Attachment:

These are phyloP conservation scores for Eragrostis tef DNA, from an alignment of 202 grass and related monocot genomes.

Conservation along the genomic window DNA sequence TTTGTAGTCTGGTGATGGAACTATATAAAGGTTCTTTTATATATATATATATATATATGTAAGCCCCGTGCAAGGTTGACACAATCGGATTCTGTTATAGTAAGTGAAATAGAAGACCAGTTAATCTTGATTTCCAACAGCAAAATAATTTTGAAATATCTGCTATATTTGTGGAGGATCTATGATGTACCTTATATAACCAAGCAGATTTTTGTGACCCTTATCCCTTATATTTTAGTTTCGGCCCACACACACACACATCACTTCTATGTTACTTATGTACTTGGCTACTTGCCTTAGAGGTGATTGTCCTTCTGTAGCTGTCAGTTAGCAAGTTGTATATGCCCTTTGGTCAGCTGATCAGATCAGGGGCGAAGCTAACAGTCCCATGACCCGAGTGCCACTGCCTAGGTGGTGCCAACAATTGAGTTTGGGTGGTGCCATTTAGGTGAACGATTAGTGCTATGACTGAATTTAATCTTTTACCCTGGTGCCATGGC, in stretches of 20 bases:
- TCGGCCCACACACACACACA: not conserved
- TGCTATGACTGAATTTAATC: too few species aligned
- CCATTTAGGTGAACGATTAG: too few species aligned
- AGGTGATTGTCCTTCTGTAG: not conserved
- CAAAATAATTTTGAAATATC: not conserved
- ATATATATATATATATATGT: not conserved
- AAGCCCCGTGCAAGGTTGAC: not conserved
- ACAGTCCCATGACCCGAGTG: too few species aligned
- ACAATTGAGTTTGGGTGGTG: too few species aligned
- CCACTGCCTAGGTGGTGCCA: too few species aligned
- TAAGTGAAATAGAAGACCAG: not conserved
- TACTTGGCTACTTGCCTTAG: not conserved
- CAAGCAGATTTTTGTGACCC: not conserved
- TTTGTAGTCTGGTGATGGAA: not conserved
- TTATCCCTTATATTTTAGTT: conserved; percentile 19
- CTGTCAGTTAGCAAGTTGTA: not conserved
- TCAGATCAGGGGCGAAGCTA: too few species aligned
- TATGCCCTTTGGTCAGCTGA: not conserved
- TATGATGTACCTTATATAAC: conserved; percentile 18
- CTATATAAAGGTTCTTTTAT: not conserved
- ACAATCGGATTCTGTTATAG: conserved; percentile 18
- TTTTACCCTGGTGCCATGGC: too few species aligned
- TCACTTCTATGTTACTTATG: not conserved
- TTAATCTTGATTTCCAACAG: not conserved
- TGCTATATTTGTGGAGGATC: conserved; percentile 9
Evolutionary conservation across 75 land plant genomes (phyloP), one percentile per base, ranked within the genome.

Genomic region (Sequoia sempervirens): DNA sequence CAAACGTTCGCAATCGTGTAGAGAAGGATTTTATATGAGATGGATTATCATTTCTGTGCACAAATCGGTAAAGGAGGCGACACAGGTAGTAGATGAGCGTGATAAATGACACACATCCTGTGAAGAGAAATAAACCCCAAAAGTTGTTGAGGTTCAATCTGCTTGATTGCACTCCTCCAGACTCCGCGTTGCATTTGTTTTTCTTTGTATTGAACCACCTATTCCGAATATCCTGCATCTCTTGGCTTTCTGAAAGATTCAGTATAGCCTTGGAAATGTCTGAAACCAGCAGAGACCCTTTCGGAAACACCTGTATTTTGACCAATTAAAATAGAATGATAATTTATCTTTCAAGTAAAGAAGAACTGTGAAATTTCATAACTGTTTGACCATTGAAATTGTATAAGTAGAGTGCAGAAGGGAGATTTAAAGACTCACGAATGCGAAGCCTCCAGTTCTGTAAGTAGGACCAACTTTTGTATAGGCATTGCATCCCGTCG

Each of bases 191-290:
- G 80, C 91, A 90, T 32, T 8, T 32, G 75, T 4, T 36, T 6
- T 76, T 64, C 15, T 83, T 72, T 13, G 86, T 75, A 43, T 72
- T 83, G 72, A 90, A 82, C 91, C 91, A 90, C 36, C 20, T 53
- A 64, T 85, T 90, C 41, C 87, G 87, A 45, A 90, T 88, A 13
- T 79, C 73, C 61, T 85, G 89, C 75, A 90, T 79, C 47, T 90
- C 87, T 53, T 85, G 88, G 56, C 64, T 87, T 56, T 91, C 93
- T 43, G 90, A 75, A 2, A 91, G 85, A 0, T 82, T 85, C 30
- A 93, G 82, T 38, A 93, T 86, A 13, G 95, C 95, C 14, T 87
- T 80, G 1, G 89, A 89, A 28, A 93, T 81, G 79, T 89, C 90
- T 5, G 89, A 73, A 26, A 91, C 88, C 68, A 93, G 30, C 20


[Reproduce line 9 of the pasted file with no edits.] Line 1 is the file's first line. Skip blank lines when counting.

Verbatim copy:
- AAGCCCCGTGCAAGGTTGAC: not conserved